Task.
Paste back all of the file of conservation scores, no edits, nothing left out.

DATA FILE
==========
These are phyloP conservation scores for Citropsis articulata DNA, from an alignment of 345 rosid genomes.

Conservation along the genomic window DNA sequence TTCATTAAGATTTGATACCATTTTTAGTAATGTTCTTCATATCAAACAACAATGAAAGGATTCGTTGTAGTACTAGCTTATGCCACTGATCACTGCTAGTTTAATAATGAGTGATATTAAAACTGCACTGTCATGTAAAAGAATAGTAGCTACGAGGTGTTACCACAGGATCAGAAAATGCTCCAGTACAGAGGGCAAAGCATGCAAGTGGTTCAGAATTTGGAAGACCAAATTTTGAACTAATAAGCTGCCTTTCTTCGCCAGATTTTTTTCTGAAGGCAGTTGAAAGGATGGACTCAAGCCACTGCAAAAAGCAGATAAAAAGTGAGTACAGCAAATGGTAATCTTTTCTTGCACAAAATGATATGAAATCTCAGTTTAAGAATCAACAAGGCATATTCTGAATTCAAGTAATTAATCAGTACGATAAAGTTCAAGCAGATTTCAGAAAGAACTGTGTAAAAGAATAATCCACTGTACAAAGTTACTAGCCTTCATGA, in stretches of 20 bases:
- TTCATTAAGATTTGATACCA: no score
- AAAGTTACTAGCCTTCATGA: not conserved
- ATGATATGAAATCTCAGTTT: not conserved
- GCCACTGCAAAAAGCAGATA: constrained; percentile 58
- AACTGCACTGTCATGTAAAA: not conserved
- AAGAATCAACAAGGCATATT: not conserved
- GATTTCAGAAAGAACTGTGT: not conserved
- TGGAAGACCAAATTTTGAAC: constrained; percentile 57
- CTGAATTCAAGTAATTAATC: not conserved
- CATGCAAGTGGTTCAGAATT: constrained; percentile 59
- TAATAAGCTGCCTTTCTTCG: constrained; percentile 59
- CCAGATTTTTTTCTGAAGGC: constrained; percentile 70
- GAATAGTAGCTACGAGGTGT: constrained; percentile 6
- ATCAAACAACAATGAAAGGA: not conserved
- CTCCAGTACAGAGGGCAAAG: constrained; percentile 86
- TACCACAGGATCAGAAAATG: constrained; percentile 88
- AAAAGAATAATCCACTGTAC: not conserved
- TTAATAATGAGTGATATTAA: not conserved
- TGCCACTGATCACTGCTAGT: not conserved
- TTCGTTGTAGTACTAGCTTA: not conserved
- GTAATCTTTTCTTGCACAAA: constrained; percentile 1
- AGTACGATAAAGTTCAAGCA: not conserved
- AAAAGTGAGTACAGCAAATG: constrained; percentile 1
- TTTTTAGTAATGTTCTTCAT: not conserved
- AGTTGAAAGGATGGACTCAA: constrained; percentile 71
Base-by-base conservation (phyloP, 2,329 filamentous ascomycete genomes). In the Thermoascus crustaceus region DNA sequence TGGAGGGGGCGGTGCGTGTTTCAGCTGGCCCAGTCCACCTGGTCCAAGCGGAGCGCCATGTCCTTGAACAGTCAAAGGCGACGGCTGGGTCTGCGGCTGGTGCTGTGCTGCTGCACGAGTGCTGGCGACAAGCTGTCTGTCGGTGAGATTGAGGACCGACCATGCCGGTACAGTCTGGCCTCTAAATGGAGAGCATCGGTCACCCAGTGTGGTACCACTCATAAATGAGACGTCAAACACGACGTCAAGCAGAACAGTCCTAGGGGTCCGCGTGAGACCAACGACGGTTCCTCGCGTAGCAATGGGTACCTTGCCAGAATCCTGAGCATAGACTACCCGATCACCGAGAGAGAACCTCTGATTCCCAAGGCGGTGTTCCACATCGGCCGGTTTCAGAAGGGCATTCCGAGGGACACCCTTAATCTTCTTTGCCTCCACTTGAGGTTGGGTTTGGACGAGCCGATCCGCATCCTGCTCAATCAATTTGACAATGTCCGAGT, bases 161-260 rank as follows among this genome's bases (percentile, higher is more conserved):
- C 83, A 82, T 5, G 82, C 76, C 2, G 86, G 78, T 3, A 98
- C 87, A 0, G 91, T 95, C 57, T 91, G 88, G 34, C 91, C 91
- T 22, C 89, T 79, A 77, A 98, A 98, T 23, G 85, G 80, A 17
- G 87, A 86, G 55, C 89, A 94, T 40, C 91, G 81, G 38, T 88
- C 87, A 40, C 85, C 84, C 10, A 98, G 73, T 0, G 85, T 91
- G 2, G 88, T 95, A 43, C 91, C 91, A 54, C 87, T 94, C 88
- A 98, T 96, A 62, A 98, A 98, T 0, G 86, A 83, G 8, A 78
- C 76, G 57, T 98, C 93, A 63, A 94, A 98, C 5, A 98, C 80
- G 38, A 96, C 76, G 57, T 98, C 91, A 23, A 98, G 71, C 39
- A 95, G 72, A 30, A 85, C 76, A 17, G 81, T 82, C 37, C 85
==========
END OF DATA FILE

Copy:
These are phyloP conservation scores for Citropsis articulata DNA, from an alignment of 345 rosid genomes.

Conservation along the genomic window DNA sequence TTCATTAAGATTTGATACCATTTTTAGTAATGTTCTTCATATCAAACAACAATGAAAGGATTCGTTGTAGTACTAGCTTATGCCACTGATCACTGCTAGTTTAATAATGAGTGATATTAAAACTGCACTGTCATGTAAAAGAATAGTAGCTACGAGGTGTTACCACAGGATCAGAAAATGCTCCAGTACAGAGGGCAAAGCATGCAAGTGGTTCAGAATTTGGAAGACCAAATTTTGAACTAATAAGCTGCCTTTCTTCGCCAGATTTTTTTCTGAAGGCAGTTGAAAGGATGGACTCAAGCCACTGCAAAAAGCAGATAAAAAGTGAGTACAGCAAATGGTAATCTTTTCTTGCACAAAATGATATGAAATCTCAGTTTAAGAATCAACAAGGCATATTCTGAATTCAAGTAATTAATCAGTACGATAAAGTTCAAGCAGATTTCAGAAAGAACTGTGTAAAAGAATAATCCACTGTACAAAGTTACTAGCCTTCATGA, in stretches of 20 bases:
- TTCATTAAGATTTGATACCA: no score
- AAAGTTACTAGCCTTCATGA: not conserved
- ATGATATGAAATCTCAGTTT: not conserved
- GCCACTGCAAAAAGCAGATA: constrained; percentile 58
- AACTGCACTGTCATGTAAAA: not conserved
- AAGAATCAACAAGGCATATT: not conserved
- GATTTCAGAAAGAACTGTGT: not conserved
- TGGAAGACCAAATTTTGAAC: constrained; percentile 57
- CTGAATTCAAGTAATTAATC: not conserved
- CATGCAAGTGGTTCAGAATT: constrained; percentile 59
- TAATAAGCTGCCTTTCTTCG: constrained; percentile 59
- CCAGATTTTTTTCTGAAGGC: constrained; percentile 70
- GAATAGTAGCTACGAGGTGT: constrained; percentile 6
- ATCAAACAACAATGAAAGGA: not conserved
- CTCCAGTACAGAGGGCAAAG: constrained; percentile 86
- TACCACAGGATCAGAAAATG: constrained; percentile 88
- AAAAGAATAATCCACTGTAC: not conserved
- TTAATAATGAGTGATATTAA: not conserved
- TGCCACTGATCACTGCTAGT: not conserved
- TTCGTTGTAGTACTAGCTTA: not conserved
- GTAATCTTTTCTTGCACAAA: constrained; percentile 1
- AGTACGATAAAGTTCAAGCA: not conserved
- AAAAGTGAGTACAGCAAATG: constrained; percentile 1
- TTTTTAGTAATGTTCTTCAT: not conserved
- AGTTGAAAGGATGGACTCAA: constrained; percentile 71
Base-by-base conservation (phyloP, 2,329 filamentous ascomycete genomes). In the Thermoascus crustaceus region DNA sequence TGGAGGGGGCGGTGCGTGTTTCAGCTGGCCCAGTCCACCTGGTCCAAGCGGAGCGCCATGTCCTTGAACAGTCAAAGGCGACGGCTGGGTCTGCGGCTGGTGCTGTGCTGCTGCACGAGTGCTGGCGACAAGCTGTCTGTCGGTGAGATTGAGGACCGACCATGCCGGTACAGTCTGGCCTCTAAATGGAGAGCATCGGTCACCCAGTGTGGTACCACTCATAAATGAGACGTCAAACACGACGTCAAGCAGAACAGTCCTAGGGGTCCGCGTGAGACCAACGACGGTTCCTCGCGTAGCAATGGGTACCTTGCCAGAATCCTGAGCATAGACTACCCGATCACCGAGAGAGAACCTCTGATTCCCAAGGCGGTGTTCCACATCGGCCGGTTTCAGAAGGGCATTCCGAGGGACACCCTTAATCTTCTTTGCCTCCACTTGAGGTTGGGTTTGGACGAGCCGATCCGCATCCTGCTCAATCAATTTGACAATGTCCGAGT, bases 161-260 rank as follows among this genome's bases (percentile, higher is more conserved):
- C 83, A 82, T 5, G 82, C 76, C 2, G 86, G 78, T 3, A 98
- C 87, A 0, G 91, T 95, C 57, T 91, G 88, G 34, C 91, C 91
- T 22, C 89, T 79, A 77, A 98, A 98, T 23, G 85, G 80, A 17
- G 87, A 86, G 55, C 89, A 94, T 40, C 91, G 81, G 38, T 88
- C 87, A 40, C 85, C 84, C 10, A 98, G 73, T 0, G 85, T 91
- G 2, G 88, T 95, A 43, C 91, C 91, A 54, C 87, T 94, C 88
- A 98, T 96, A 62, A 98, A 98, T 0, G 86, A 83, G 8, A 78
- C 76, G 57, T 98, C 93, A 63, A 94, A 98, C 5, A 98, C 80
- G 38, A 96, C 76, G 57, T 98, C 91, A 23, A 98, G 71, C 39
- A 95, G 72, A 30, A 85, C 76, A 17, G 81, T 82, C 37, C 85